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Blush “Traveling” Centerpiece

Blush “Traveling” Centerpiece

A retail gift experience in a modern florist shop

Step 1

Place a 4-inch-square block of floral foam, soaked in flower-nutrient solution, into each FlowerBox container. Arrange several strips of New Zealand flax leaves, in an arched manner, into each cube, “traveling” from one container to another. Next, place doubled lengths of decorative aluminum wire into the containers, in a similar manner. These materials will not only create rhythm and movement but also will physically and visually connect the three component designs, creating a single centerpiece.

Step 2

Arrange carnations low into each container, near the surface of the floral foam, in a “pave” manner. Next, arrange ‘Sweet Unique’ roses and stems of zonal geranium foliage among and slightly above the carnations. Then, arrange Ranunculus blooms and buds a bit taller, allowing them to “dance” above and across the design.

Step 3

Finish the design by placing stems of Phalaenopsis prominently above and to the sides of the roses and carnations, to further visually connect the designs— and add a level of luxury.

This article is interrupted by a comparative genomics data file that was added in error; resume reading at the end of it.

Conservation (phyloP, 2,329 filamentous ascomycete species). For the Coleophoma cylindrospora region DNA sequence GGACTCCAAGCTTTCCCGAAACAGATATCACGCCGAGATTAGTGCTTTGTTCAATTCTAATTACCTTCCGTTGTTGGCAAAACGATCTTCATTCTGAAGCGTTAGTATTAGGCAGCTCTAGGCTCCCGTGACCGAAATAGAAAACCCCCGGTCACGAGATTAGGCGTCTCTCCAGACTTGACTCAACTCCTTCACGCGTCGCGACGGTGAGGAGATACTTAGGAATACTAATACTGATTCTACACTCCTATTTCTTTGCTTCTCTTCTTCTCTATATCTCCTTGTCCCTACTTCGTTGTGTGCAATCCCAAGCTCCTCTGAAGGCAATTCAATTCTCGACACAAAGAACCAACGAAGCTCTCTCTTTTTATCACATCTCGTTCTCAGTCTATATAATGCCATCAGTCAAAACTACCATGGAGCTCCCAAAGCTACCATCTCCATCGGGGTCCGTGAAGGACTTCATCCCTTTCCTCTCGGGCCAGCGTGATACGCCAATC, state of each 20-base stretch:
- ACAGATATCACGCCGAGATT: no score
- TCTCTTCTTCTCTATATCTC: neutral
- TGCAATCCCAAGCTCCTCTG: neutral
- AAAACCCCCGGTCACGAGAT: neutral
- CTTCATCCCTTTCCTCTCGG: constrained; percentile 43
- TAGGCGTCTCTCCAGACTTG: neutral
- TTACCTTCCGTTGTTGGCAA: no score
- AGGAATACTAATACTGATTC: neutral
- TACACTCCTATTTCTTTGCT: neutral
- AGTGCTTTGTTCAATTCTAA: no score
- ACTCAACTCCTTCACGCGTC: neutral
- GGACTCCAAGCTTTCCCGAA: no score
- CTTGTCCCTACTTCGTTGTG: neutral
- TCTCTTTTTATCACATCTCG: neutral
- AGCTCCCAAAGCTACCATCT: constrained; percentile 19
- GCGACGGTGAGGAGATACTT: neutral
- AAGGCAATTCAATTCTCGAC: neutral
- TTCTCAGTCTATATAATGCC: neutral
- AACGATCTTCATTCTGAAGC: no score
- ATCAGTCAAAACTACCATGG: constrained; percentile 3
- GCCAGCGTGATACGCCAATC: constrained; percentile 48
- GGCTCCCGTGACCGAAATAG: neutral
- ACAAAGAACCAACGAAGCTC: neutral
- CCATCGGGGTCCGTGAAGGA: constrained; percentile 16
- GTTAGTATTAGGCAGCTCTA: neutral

Component (or composite) designs are extreme versatile: They can function individually, offering numerous options (one here, one there), or they can be clustered and connected, either in a “row” or in geometric configurations (“circle,” square or triangle), to accommodate any table shape or size. In addition, they can be gifted to multiple guests at the conclusion of an event.

In this collection, which features fabulous blooms from Equiflor/Rio Roses and sustainable, ecofriendly containers from FlowerBox, floral designer Erik Witcraft, AIFD, CFD, creates a “triptych” centerpiece— the three components of which are joined, both visually and physically, with botanical and nonbotanical materials. This collective composition is ideal for an oval or rectangular table in a dining room or a boardroom. Of course, there are many other placement options for a design of this type—mantel, credenza, console, counter, etc.—and it can be expanded to any desired length with additional component units.

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